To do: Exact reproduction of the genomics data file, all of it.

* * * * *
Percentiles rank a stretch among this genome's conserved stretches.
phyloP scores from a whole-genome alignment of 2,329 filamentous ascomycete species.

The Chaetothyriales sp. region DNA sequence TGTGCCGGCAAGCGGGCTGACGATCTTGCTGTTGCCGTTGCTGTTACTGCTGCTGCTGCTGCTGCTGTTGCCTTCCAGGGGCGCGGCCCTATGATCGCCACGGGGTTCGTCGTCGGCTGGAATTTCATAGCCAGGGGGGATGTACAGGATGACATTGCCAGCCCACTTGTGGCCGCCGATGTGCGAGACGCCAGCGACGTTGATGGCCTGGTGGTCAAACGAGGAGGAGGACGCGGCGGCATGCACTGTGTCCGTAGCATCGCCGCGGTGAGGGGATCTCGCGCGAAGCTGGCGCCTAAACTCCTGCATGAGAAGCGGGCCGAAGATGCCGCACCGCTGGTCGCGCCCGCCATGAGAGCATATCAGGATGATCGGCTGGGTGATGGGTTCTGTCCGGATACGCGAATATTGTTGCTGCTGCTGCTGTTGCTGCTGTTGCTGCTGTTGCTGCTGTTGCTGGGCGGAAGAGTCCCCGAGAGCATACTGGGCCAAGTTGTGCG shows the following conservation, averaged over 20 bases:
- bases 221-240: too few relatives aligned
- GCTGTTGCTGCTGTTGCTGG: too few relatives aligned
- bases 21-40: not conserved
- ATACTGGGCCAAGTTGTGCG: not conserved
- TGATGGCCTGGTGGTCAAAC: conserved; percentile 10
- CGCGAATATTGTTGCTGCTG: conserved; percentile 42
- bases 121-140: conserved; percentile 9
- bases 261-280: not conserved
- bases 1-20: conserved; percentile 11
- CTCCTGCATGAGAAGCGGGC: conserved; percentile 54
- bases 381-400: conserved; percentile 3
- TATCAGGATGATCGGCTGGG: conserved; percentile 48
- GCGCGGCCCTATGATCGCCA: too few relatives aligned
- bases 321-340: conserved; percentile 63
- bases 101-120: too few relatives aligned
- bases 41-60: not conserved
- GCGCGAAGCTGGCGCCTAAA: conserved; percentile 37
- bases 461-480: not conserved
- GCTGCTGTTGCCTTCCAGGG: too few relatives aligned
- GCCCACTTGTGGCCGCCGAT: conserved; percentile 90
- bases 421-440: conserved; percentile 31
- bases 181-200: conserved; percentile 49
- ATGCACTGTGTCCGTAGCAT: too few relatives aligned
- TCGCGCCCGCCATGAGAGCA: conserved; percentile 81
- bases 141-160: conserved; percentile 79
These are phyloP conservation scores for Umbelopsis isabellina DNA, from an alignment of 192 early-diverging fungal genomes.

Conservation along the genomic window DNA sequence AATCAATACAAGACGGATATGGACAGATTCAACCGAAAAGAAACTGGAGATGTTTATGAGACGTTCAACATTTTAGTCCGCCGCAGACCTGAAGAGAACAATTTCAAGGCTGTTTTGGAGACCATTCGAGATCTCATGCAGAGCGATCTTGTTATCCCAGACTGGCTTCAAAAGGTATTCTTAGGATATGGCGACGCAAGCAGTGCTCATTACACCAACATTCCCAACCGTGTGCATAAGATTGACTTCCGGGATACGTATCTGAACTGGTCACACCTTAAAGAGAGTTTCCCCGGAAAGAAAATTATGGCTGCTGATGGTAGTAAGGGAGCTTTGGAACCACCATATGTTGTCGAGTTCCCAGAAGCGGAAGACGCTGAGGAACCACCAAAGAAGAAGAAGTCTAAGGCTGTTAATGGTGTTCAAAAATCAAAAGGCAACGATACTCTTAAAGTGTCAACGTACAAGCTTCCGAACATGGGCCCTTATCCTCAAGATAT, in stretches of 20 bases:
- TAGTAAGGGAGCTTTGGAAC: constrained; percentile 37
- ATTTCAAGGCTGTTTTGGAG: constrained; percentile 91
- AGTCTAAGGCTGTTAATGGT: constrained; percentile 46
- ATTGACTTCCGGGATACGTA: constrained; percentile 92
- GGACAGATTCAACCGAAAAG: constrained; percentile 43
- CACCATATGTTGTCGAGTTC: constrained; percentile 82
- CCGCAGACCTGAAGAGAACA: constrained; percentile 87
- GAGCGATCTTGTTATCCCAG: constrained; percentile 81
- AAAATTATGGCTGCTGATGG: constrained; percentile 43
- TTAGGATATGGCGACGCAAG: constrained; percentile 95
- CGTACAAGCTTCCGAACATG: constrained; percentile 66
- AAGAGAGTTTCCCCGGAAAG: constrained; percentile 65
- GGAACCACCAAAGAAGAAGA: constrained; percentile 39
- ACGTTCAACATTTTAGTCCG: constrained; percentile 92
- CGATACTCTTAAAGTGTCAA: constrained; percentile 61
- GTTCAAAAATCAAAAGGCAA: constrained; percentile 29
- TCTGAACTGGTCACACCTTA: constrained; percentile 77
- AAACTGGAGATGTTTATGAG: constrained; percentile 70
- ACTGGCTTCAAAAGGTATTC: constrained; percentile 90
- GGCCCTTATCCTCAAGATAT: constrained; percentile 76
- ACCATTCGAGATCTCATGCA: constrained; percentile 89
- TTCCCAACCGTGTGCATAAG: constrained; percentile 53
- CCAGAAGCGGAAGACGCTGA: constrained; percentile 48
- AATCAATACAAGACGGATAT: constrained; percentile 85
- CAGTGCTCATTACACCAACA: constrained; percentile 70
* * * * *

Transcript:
Percentiles rank a stretch among this genome's conserved stretches.
phyloP scores from a whole-genome alignment of 2,329 filamentous ascomycete species.

The Chaetothyriales sp. region DNA sequence TGTGCCGGCAAGCGGGCTGACGATCTTGCTGTTGCCGTTGCTGTTACTGCTGCTGCTGCTGCTGCTGTTGCCTTCCAGGGGCGCGGCCCTATGATCGCCACGGGGTTCGTCGTCGGCTGGAATTTCATAGCCAGGGGGGATGTACAGGATGACATTGCCAGCCCACTTGTGGCCGCCGATGTGCGAGACGCCAGCGACGTTGATGGCCTGGTGGTCAAACGAGGAGGAGGACGCGGCGGCATGCACTGTGTCCGTAGCATCGCCGCGGTGAGGGGATCTCGCGCGAAGCTGGCGCCTAAACTCCTGCATGAGAAGCGGGCCGAAGATGCCGCACCGCTGGTCGCGCCCGCCATGAGAGCATATCAGGATGATCGGCTGGGTGATGGGTTCTGTCCGGATACGCGAATATTGTTGCTGCTGCTGCTGTTGCTGCTGTTGCTGCTGTTGCTGCTGTTGCTGGGCGGAAGAGTCCCCGAGAGCATACTGGGCCAAGTTGTGCG shows the following conservation, averaged over 20 bases:
- bases 221-240: too few relatives aligned
- GCTGTTGCTGCTGTTGCTGG: too few relatives aligned
- bases 21-40: not conserved
- ATACTGGGCCAAGTTGTGCG: not conserved
- TGATGGCCTGGTGGTCAAAC: conserved; percentile 10
- CGCGAATATTGTTGCTGCTG: conserved; percentile 42
- bases 121-140: conserved; percentile 9
- bases 261-280: not conserved
- bases 1-20: conserved; percentile 11
- CTCCTGCATGAGAAGCGGGC: conserved; percentile 54
- bases 381-400: conserved; percentile 3
- TATCAGGATGATCGGCTGGG: conserved; percentile 48
- GCGCGGCCCTATGATCGCCA: too few relatives aligned
- bases 321-340: conserved; percentile 63
- bases 101-120: too few relatives aligned
- bases 41-60: not conserved
- GCGCGAAGCTGGCGCCTAAA: conserved; percentile 37
- bases 461-480: not conserved
- GCTGCTGTTGCCTTCCAGGG: too few relatives aligned
- GCCCACTTGTGGCCGCCGAT: conserved; percentile 90
- bases 421-440: conserved; percentile 31
- bases 181-200: conserved; percentile 49
- ATGCACTGTGTCCGTAGCAT: too few relatives aligned
- TCGCGCCCGCCATGAGAGCA: conserved; percentile 81
- bases 141-160: conserved; percentile 79
These are phyloP conservation scores for Umbelopsis isabellina DNA, from an alignment of 192 early-diverging fungal genomes.

Conservation along the genomic window DNA sequence AATCAATACAAGACGGATATGGACAGATTCAACCGAAAAGAAACTGGAGATGTTTATGAGACGTTCAACATTTTAGTCCGCCGCAGACCTGAAGAGAACAATTTCAAGGCTGTTTTGGAGACCATTCGAGATCTCATGCAGAGCGATCTTGTTATCCCAGACTGGCTTCAAAAGGTATTCTTAGGATATGGCGACGCAAGCAGTGCTCATTACACCAACATTCCCAACCGTGTGCATAAGATTGACTTCCGGGATACGTATCTGAACTGGTCACACCTTAAAGAGAGTTTCCCCGGAAAGAAAATTATGGCTGCTGATGGTAGTAAGGGAGCTTTGGAACCACCATATGTTGTCGAGTTCCCAGAAGCGGAAGACGCTGAGGAACCACCAAAGAAGAAGAAGTCTAAGGCTGTTAATGGTGTTCAAAAATCAAAAGGCAACGATACTCTTAAAGTGTCAACGTACAAGCTTCCGAACATGGGCCCTTATCCTCAAGATAT, in stretches of 20 bases:
- TAGTAAGGGAGCTTTGGAAC: constrained; percentile 37
- ATTTCAAGGCTGTTTTGGAG: constrained; percentile 91
- AGTCTAAGGCTGTTAATGGT: constrained; percentile 46
- ATTGACTTCCGGGATACGTA: constrained; percentile 92
- GGACAGATTCAACCGAAAAG: constrained; percentile 43
- CACCATATGTTGTCGAGTTC: constrained; percentile 82
- CCGCAGACCTGAAGAGAACA: constrained; percentile 87
- GAGCGATCTTGTTATCCCAG: constrained; percentile 81
- AAAATTATGGCTGCTGATGG: constrained; percentile 43
- TTAGGATATGGCGACGCAAG: constrained; percentile 95
- CGTACAAGCTTCCGAACATG: constrained; percentile 66
- AAGAGAGTTTCCCCGGAAAG: constrained; percentile 65
- GGAACCACCAAAGAAGAAGA: constrained; percentile 39
- ACGTTCAACATTTTAGTCCG: constrained; percentile 92
- CGATACTCTTAAAGTGTCAA: constrained; percentile 61
- GTTCAAAAATCAAAAGGCAA: constrained; percentile 29
- TCTGAACTGGTCACACCTTA: constrained; percentile 77
- AAACTGGAGATGTTTATGAG: constrained; percentile 70
- ACTGGCTTCAAAAGGTATTC: constrained; percentile 90
- GGCCCTTATCCTCAAGATAT: constrained; percentile 76
- ACCATTCGAGATCTCATGCA: constrained; percentile 89
- TTCCCAACCGTGTGCATAAG: constrained; percentile 53
- CCAGAAGCGGAAGACGCTGA: constrained; percentile 48
- AATCAATACAAGACGGATAT: constrained; percentile 85
- CAGTGCTCATTACACCAACA: constrained; percentile 70